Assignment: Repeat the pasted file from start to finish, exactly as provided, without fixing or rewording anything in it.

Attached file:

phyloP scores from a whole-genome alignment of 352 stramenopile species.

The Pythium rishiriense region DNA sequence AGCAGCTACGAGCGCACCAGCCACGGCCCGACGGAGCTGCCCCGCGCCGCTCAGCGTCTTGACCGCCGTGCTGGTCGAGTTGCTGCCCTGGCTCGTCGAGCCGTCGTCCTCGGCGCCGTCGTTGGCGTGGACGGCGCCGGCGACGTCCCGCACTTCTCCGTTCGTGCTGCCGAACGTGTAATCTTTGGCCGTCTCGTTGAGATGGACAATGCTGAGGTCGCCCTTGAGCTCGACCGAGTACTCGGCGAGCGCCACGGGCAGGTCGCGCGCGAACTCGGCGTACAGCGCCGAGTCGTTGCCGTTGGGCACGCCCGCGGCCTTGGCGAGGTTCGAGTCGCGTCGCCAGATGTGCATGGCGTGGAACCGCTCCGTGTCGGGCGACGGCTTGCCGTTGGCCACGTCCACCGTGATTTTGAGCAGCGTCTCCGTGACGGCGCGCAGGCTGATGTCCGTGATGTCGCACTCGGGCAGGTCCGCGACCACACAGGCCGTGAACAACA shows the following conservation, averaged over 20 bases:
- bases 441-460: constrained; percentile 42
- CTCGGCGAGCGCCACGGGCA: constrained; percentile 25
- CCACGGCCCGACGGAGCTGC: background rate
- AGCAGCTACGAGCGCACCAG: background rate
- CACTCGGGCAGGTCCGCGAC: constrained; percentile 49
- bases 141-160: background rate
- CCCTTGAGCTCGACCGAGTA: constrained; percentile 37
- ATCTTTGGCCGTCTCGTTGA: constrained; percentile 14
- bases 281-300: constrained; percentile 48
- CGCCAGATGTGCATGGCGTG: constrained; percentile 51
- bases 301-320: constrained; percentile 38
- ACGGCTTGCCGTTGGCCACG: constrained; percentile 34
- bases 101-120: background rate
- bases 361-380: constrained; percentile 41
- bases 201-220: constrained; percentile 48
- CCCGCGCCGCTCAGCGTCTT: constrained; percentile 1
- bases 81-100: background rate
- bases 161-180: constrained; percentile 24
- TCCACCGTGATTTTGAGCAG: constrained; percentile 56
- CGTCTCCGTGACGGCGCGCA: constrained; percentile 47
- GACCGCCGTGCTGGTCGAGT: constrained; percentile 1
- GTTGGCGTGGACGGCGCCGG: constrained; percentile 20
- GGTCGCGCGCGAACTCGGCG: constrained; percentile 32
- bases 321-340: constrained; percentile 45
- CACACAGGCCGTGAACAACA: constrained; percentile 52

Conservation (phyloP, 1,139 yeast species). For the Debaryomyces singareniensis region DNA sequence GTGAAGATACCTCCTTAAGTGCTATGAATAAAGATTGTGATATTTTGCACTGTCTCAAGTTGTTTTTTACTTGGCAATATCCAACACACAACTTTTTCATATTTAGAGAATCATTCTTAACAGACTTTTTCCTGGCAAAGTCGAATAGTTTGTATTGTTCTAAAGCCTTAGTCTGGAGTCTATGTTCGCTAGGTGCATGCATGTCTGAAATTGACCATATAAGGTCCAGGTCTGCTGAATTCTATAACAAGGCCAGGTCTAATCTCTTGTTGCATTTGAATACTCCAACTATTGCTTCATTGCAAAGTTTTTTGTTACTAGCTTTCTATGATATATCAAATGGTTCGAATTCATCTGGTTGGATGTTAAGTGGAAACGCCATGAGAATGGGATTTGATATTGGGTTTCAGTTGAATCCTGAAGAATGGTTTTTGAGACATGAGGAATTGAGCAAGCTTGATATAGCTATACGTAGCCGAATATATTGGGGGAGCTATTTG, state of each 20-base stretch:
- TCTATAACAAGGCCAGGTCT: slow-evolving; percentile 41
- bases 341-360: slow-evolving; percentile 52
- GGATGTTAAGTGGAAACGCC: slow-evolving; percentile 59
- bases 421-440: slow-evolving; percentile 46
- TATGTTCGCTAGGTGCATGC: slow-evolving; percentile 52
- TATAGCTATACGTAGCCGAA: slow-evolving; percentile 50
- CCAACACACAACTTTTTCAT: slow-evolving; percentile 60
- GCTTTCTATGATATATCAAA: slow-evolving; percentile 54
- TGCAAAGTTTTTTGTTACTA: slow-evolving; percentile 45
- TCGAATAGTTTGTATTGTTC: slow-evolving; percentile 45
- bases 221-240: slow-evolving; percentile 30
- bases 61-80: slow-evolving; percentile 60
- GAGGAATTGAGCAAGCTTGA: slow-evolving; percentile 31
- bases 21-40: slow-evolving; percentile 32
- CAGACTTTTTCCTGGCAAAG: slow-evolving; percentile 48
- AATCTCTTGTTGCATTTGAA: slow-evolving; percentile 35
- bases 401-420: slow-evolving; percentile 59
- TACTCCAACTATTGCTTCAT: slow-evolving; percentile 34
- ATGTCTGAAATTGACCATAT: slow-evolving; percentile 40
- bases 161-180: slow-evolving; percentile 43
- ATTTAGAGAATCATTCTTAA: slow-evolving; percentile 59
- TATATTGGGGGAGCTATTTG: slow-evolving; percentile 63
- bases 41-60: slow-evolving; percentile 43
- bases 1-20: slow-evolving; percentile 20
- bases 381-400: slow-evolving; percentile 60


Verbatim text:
phyloP scores from a whole-genome alignment of 352 stramenopile species.

The Pythium rishiriense region DNA sequence AGCAGCTACGAGCGCACCAGCCACGGCCCGACGGAGCTGCCCCGCGCCGCTCAGCGTCTTGACCGCCGTGCTGGTCGAGTTGCTGCCCTGGCTCGTCGAGCCGTCGTCCTCGGCGCCGTCGTTGGCGTGGACGGCGCCGGCGACGTCCCGCACTTCTCCGTTCGTGCTGCCGAACGTGTAATCTTTGGCCGTCTCGTTGAGATGGACAATGCTGAGGTCGCCCTTGAGCTCGACCGAGTACTCGGCGAGCGCCACGGGCAGGTCGCGCGCGAACTCGGCGTACAGCGCCGAGTCGTTGCCGTTGGGCACGCCCGCGGCCTTGGCGAGGTTCGAGTCGCGTCGCCAGATGTGCATGGCGTGGAACCGCTCCGTGTCGGGCGACGGCTTGCCGTTGGCCACGTCCACCGTGATTTTGAGCAGCGTCTCCGTGACGGCGCGCAGGCTGATGTCCGTGATGTCGCACTCGGGCAGGTCCGCGACCACACAGGCCGTGAACAACA shows the following conservation, averaged over 20 bases:
- bases 441-460: constrained; percentile 42
- CTCGGCGAGCGCCACGGGCA: constrained; percentile 25
- CCACGGCCCGACGGAGCTGC: background rate
- AGCAGCTACGAGCGCACCAG: background rate
- CACTCGGGCAGGTCCGCGAC: constrained; percentile 49
- bases 141-160: background rate
- CCCTTGAGCTCGACCGAGTA: constrained; percentile 37
- ATCTTTGGCCGTCTCGTTGA: constrained; percentile 14
- bases 281-300: constrained; percentile 48
- CGCCAGATGTGCATGGCGTG: constrained; percentile 51
- bases 301-320: constrained; percentile 38
- ACGGCTTGCCGTTGGCCACG: constrained; percentile 34
- bases 101-120: background rate
- bases 361-380: constrained; percentile 41
- bases 201-220: constrained; percentile 48
- CCCGCGCCGCTCAGCGTCTT: constrained; percentile 1
- bases 81-100: background rate
- bases 161-180: constrained; percentile 24
- TCCACCGTGATTTTGAGCAG: constrained; percentile 56
- CGTCTCCGTGACGGCGCGCA: constrained; percentile 47
- GACCGCCGTGCTGGTCGAGT: constrained; percentile 1
- GTTGGCGTGGACGGCGCCGG: constrained; percentile 20
- GGTCGCGCGCGAACTCGGCG: constrained; percentile 32
- bases 321-340: constrained; percentile 45
- CACACAGGCCGTGAACAACA: constrained; percentile 52

Conservation (phyloP, 1,139 yeast species). For the Debaryomyces singareniensis region DNA sequence GTGAAGATACCTCCTTAAGTGCTATGAATAAAGATTGTGATATTTTGCACTGTCTCAAGTTGTTTTTTACTTGGCAATATCCAACACACAACTTTTTCATATTTAGAGAATCATTCTTAACAGACTTTTTCCTGGCAAAGTCGAATAGTTTGTATTGTTCTAAAGCCTTAGTCTGGAGTCTATGTTCGCTAGGTGCATGCATGTCTGAAATTGACCATATAAGGTCCAGGTCTGCTGAATTCTATAACAAGGCCAGGTCTAATCTCTTGTTGCATTTGAATACTCCAACTATTGCTTCATTGCAAAGTTTTTTGTTACTAGCTTTCTATGATATATCAAATGGTTCGAATTCATCTGGTTGGATGTTAAGTGGAAACGCCATGAGAATGGGATTTGATATTGGGTTTCAGTTGAATCCTGAAGAATGGTTTTTGAGACATGAGGAATTGAGCAAGCTTGATATAGCTATACGTAGCCGAATATATTGGGGGAGCTATTTG, state of each 20-base stretch:
- TCTATAACAAGGCCAGGTCT: slow-evolving; percentile 41
- bases 341-360: slow-evolving; percentile 52
- GGATGTTAAGTGGAAACGCC: slow-evolving; percentile 59
- bases 421-440: slow-evolving; percentile 46
- TATGTTCGCTAGGTGCATGC: slow-evolving; percentile 52
- TATAGCTATACGTAGCCGAA: slow-evolving; percentile 50
- CCAACACACAACTTTTTCAT: slow-evolving; percentile 60
- GCTTTCTATGATATATCAAA: slow-evolving; percentile 54
- TGCAAAGTTTTTTGTTACTA: slow-evolving; percentile 45
- TCGAATAGTTTGTATTGTTC: slow-evolving; percentile 45
- bases 221-240: slow-evolving; percentile 30
- bases 61-80: slow-evolving; percentile 60
- GAGGAATTGAGCAAGCTTGA: slow-evolving; percentile 31
- bases 21-40: slow-evolving; percentile 32
- CAGACTTTTTCCTGGCAAAG: slow-evolving; percentile 48
- AATCTCTTGTTGCATTTGAA: slow-evolving; percentile 35
- bases 401-420: slow-evolving; percentile 59
- TACTCCAACTATTGCTTCAT: slow-evolving; percentile 34
- ATGTCTGAAATTGACCATAT: slow-evolving; percentile 40
- bases 161-180: slow-evolving; percentile 43
- ATTTAGAGAATCATTCTTAA: slow-evolving; percentile 59
- TATATTGGGGGAGCTATTTG: slow-evolving; percentile 63
- bases 41-60: slow-evolving; percentile 43
- bases 1-20: slow-evolving; percentile 20
- bases 381-400: slow-evolving; percentile 60